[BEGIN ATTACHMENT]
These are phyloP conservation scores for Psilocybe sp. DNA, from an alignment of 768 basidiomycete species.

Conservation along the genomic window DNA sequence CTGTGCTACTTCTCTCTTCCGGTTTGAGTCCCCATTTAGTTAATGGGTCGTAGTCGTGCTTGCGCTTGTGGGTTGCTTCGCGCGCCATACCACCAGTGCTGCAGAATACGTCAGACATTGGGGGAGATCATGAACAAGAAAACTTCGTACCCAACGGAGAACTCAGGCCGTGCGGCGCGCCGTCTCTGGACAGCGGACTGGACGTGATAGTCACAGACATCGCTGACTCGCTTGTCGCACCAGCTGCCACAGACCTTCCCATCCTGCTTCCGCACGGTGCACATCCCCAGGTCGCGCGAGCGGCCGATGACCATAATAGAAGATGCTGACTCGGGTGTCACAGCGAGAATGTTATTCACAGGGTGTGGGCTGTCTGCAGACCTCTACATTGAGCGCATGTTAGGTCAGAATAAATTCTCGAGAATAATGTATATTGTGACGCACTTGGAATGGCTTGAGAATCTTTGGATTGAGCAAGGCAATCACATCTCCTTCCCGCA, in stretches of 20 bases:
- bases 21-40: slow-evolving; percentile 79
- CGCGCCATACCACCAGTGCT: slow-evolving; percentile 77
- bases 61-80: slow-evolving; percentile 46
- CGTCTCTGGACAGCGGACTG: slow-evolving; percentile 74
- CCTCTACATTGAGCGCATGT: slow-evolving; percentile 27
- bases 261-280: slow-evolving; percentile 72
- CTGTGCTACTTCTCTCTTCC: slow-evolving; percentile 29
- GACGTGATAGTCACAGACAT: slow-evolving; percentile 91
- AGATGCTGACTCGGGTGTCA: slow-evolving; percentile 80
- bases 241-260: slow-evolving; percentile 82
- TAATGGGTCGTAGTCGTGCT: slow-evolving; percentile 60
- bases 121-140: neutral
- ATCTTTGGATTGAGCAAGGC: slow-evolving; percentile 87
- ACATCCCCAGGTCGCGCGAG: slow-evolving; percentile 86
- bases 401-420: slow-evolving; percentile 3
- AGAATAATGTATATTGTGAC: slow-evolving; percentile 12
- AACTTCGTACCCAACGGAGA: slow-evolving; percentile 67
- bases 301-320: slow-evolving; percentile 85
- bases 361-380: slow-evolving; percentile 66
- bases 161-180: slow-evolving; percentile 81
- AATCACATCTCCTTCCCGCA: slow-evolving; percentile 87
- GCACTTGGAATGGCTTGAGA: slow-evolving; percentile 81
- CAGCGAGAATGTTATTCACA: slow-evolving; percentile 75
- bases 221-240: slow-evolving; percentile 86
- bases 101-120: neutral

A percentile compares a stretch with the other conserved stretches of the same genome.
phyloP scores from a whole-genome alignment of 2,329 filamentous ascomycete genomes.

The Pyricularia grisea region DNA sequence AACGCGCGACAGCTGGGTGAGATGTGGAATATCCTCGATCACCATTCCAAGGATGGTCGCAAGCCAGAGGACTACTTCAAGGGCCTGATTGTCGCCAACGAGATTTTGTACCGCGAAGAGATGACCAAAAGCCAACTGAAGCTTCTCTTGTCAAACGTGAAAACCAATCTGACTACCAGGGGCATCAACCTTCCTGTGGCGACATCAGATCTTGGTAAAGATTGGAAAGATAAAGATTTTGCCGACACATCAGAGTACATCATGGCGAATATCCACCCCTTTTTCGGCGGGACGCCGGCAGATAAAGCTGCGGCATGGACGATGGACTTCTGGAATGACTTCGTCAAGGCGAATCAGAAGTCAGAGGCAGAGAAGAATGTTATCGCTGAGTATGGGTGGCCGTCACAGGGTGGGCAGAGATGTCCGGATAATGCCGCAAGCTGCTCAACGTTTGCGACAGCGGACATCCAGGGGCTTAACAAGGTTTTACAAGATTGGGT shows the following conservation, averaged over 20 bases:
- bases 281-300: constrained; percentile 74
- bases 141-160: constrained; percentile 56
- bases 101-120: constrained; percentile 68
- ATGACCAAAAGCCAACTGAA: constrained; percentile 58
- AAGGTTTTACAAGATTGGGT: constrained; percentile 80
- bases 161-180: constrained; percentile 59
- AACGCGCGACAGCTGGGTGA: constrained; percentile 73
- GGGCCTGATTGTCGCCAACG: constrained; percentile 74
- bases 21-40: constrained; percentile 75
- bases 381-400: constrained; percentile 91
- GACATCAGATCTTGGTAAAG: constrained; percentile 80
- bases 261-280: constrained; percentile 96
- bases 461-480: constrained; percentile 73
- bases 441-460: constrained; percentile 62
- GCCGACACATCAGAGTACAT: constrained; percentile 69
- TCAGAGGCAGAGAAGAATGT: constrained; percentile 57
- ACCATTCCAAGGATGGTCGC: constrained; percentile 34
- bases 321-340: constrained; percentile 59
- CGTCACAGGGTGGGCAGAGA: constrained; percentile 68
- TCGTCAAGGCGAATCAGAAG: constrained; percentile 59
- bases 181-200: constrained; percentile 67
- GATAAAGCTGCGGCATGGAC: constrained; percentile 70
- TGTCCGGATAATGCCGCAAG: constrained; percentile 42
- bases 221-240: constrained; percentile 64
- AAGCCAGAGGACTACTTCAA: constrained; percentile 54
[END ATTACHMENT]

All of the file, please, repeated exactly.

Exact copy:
These are phyloP conservation scores for Psilocybe sp. DNA, from an alignment of 768 basidiomycete species.

Conservation along the genomic window DNA sequence CTGTGCTACTTCTCTCTTCCGGTTTGAGTCCCCATTTAGTTAATGGGTCGTAGTCGTGCTTGCGCTTGTGGGTTGCTTCGCGCGCCATACCACCAGTGCTGCAGAATACGTCAGACATTGGGGGAGATCATGAACAAGAAAACTTCGTACCCAACGGAGAACTCAGGCCGTGCGGCGCGCCGTCTCTGGACAGCGGACTGGACGTGATAGTCACAGACATCGCTGACTCGCTTGTCGCACCAGCTGCCACAGACCTTCCCATCCTGCTTCCGCACGGTGCACATCCCCAGGTCGCGCGAGCGGCCGATGACCATAATAGAAGATGCTGACTCGGGTGTCACAGCGAGAATGTTATTCACAGGGTGTGGGCTGTCTGCAGACCTCTACATTGAGCGCATGTTAGGTCAGAATAAATTCTCGAGAATAATGTATATTGTGACGCACTTGGAATGGCTTGAGAATCTTTGGATTGAGCAAGGCAATCACATCTCCTTCCCGCA, in stretches of 20 bases:
- bases 21-40: slow-evolving; percentile 79
- CGCGCCATACCACCAGTGCT: slow-evolving; percentile 77
- bases 61-80: slow-evolving; percentile 46
- CGTCTCTGGACAGCGGACTG: slow-evolving; percentile 74
- CCTCTACATTGAGCGCATGT: slow-evolving; percentile 27
- bases 261-280: slow-evolving; percentile 72
- CTGTGCTACTTCTCTCTTCC: slow-evolving; percentile 29
- GACGTGATAGTCACAGACAT: slow-evolving; percentile 91
- AGATGCTGACTCGGGTGTCA: slow-evolving; percentile 80
- bases 241-260: slow-evolving; percentile 82
- TAATGGGTCGTAGTCGTGCT: slow-evolving; percentile 60
- bases 121-140: neutral
- ATCTTTGGATTGAGCAAGGC: slow-evolving; percentile 87
- ACATCCCCAGGTCGCGCGAG: slow-evolving; percentile 86
- bases 401-420: slow-evolving; percentile 3
- AGAATAATGTATATTGTGAC: slow-evolving; percentile 12
- AACTTCGTACCCAACGGAGA: slow-evolving; percentile 67
- bases 301-320: slow-evolving; percentile 85
- bases 361-380: slow-evolving; percentile 66
- bases 161-180: slow-evolving; percentile 81
- AATCACATCTCCTTCCCGCA: slow-evolving; percentile 87
- GCACTTGGAATGGCTTGAGA: slow-evolving; percentile 81
- CAGCGAGAATGTTATTCACA: slow-evolving; percentile 75
- bases 221-240: slow-evolving; percentile 86
- bases 101-120: neutral

A percentile compares a stretch with the other conserved stretches of the same genome.
phyloP scores from a whole-genome alignment of 2,329 filamentous ascomycete genomes.

The Pyricularia grisea region DNA sequence AACGCGCGACAGCTGGGTGAGATGTGGAATATCCTCGATCACCATTCCAAGGATGGTCGCAAGCCAGAGGACTACTTCAAGGGCCTGATTGTCGCCAACGAGATTTTGTACCGCGAAGAGATGACCAAAAGCCAACTGAAGCTTCTCTTGTCAAACGTGAAAACCAATCTGACTACCAGGGGCATCAACCTTCCTGTGGCGACATCAGATCTTGGTAAAGATTGGAAAGATAAAGATTTTGCCGACACATCAGAGTACATCATGGCGAATATCCACCCCTTTTTCGGCGGGACGCCGGCAGATAAAGCTGCGGCATGGACGATGGACTTCTGGAATGACTTCGTCAAGGCGAATCAGAAGTCAGAGGCAGAGAAGAATGTTATCGCTGAGTATGGGTGGCCGTCACAGGGTGGGCAGAGATGTCCGGATAATGCCGCAAGCTGCTCAACGTTTGCGACAGCGGACATCCAGGGGCTTAACAAGGTTTTACAAGATTGGGT shows the following conservation, averaged over 20 bases:
- bases 281-300: constrained; percentile 74
- bases 141-160: constrained; percentile 56
- bases 101-120: constrained; percentile 68
- ATGACCAAAAGCCAACTGAA: constrained; percentile 58
- AAGGTTTTACAAGATTGGGT: constrained; percentile 80
- bases 161-180: constrained; percentile 59
- AACGCGCGACAGCTGGGTGA: constrained; percentile 73
- GGGCCTGATTGTCGCCAACG: constrained; percentile 74
- bases 21-40: constrained; percentile 75
- bases 381-400: constrained; percentile 91
- GACATCAGATCTTGGTAAAG: constrained; percentile 80
- bases 261-280: constrained; percentile 96
- bases 461-480: constrained; percentile 73
- bases 441-460: constrained; percentile 62
- GCCGACACATCAGAGTACAT: constrained; percentile 69
- TCAGAGGCAGAGAAGAATGT: constrained; percentile 57
- ACCATTCCAAGGATGGTCGC: constrained; percentile 34
- bases 321-340: constrained; percentile 59
- CGTCACAGGGTGGGCAGAGA: constrained; percentile 68
- TCGTCAAGGCGAATCAGAAG: constrained; percentile 59
- bases 181-200: constrained; percentile 67
- GATAAAGCTGCGGCATGGAC: constrained; percentile 70
- TGTCCGGATAATGCCGCAAG: constrained; percentile 42
- bases 221-240: constrained; percentile 64
- AAGCCAGAGGACTACTTCAA: constrained; percentile 54